Recent market action may be signaling a shift in behavior that could make it tough for stocks to get back to all-time highs, trader Keith Bliss told CNBC on Thursday.
For the last two trading sessions, the market closed well off its highs of the day. While Wednesday's late-afternoon action was likely caused by nervousness about an aggressive Federal Reserve, there doesn't seem to be a real reason for Thursday's movement other than "people fading into the close," he said.
"What I'm becoming concerned about is we may be shifting from a buy-the-dips to a sell-the-rallies type of market," the senior vice president of Cuttone & Co. told "Closing Bell."
Meanwhile, the S&P 500 ended Thursday's session 0.1 percent higher at 2,703.96 after a rollover in the final hour of trading. The broad index gained as much as 1.1 percent during the day.
However, Bliss believes the market was massively oversold when it hit the lows on Feb. 9 and he thinks it may have more room to run higher.
That said, the volatility has been a reminder to people that the market doesn't go straight up forever "and you need to go ahead and take some chips off the table at the appropriate time," he added.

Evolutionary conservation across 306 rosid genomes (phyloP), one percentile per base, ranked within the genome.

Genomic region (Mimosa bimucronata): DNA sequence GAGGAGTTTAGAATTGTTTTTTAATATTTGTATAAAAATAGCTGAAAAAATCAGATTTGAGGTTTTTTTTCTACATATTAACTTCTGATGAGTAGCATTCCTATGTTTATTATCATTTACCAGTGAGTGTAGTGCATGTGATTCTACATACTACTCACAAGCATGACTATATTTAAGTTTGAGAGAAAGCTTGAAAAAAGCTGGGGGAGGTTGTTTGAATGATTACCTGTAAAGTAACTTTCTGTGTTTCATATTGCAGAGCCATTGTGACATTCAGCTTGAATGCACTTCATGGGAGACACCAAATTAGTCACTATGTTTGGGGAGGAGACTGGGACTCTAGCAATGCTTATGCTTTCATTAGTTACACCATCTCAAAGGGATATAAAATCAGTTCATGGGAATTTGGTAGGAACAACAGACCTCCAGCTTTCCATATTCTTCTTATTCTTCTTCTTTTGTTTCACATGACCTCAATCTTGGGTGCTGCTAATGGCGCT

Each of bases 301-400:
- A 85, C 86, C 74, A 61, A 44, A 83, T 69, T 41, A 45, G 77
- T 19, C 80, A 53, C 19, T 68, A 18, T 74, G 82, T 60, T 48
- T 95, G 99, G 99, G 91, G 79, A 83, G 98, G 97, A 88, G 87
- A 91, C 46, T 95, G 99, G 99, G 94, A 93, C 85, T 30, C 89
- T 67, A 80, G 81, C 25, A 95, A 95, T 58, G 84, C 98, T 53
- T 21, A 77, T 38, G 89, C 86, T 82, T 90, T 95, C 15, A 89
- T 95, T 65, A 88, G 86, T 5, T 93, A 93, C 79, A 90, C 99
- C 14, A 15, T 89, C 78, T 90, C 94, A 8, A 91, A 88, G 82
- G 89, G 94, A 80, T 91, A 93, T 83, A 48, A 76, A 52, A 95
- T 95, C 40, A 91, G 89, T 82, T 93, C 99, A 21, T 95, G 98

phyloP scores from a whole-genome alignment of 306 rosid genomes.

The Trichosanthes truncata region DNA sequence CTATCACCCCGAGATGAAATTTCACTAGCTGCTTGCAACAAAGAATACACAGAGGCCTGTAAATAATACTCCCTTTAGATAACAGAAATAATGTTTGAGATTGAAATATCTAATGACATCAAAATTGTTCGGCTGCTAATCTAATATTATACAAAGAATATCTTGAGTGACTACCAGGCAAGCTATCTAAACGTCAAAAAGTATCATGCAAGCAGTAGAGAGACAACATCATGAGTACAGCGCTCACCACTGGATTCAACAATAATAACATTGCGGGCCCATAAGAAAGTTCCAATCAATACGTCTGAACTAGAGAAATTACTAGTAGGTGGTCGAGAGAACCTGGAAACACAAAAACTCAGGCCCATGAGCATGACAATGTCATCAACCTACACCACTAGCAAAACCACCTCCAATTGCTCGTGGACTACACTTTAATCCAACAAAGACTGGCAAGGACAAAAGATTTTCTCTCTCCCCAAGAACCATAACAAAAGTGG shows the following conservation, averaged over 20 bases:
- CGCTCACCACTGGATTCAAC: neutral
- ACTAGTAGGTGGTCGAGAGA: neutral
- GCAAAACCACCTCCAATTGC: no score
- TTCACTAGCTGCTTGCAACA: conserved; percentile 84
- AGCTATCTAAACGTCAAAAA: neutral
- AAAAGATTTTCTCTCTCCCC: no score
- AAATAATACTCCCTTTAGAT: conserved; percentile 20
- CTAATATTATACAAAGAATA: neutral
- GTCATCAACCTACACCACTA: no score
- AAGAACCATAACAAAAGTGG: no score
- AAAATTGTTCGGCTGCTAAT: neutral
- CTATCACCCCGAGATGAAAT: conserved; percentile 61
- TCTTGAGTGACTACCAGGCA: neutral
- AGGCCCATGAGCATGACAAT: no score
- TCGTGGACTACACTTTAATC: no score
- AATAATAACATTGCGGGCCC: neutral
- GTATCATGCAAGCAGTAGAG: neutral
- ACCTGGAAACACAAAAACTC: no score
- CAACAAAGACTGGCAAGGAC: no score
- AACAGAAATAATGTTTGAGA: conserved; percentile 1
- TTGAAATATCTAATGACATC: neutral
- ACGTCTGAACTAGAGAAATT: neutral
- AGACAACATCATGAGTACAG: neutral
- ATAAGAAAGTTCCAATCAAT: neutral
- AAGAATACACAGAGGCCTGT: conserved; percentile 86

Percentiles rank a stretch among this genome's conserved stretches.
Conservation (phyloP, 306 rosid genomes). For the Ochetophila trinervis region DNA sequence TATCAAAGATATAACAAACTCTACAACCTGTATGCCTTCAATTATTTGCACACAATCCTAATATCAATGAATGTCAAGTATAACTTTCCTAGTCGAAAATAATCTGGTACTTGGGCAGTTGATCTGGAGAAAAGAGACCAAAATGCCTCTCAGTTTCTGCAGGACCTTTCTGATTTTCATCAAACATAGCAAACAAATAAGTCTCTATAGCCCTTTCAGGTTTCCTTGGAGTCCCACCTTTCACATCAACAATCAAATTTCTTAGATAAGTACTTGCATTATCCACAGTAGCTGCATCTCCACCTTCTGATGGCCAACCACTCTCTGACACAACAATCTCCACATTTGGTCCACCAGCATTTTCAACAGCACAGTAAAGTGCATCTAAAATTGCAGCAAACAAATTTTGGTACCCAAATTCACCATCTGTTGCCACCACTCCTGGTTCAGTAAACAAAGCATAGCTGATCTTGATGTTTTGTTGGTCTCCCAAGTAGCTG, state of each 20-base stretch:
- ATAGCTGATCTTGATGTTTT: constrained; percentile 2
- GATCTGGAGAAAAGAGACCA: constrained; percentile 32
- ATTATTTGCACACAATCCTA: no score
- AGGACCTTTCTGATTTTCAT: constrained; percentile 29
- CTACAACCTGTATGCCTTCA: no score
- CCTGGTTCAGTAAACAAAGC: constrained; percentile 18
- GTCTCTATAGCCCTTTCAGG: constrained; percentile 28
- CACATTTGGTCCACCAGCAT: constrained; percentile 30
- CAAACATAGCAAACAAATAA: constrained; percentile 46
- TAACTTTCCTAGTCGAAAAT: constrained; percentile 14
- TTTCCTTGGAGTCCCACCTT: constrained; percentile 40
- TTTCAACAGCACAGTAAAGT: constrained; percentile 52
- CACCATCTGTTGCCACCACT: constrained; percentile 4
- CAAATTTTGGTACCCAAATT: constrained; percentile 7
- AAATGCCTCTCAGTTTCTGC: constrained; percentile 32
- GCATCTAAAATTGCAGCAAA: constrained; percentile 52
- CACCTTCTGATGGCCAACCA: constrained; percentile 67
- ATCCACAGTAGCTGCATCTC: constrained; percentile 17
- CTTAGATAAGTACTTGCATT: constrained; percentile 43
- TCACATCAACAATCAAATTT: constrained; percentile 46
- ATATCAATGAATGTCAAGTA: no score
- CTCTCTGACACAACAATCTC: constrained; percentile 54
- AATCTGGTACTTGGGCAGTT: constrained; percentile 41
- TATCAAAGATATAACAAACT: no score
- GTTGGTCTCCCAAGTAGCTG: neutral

Stephanie Link, equity portfolio manager at Nuveen, a TIAA company, believes the underlying fundamentals are still very strong. What's going on in the macro environment is the unknown about inflation, interest rates and the Fed, she said.
"That's going to play itself out and I think people are going to return to fundamentals at some point. But we just have to be patient here," she told "Closing Bell."
Concerns about interest rates and inflation helped fuel the market sell-off earlier this month. Veteran trader Art Cashin told CNBC earlier Thursday that once the 10-year Treasury yield hits 3 percent, "all hell" could break loose in the markets.
On Thursday, the 10-year yield was slightly lower, around 2.91 percent, down from Wednesday's four-year high of 2.95 percent.
Bliss, however, doesn't necessarily agree that "all hell" will break lose in the stock market when it hits 3 percent.
"It will make a pause. It may kick up volatility," he said. "But if we continue to push much beyond 3 percent then that will start to look like a breakout on rates and that will be trouble for equities."
— CNBC's Fred Imbert and Berkeley Lovelace Jr. contributed to this report.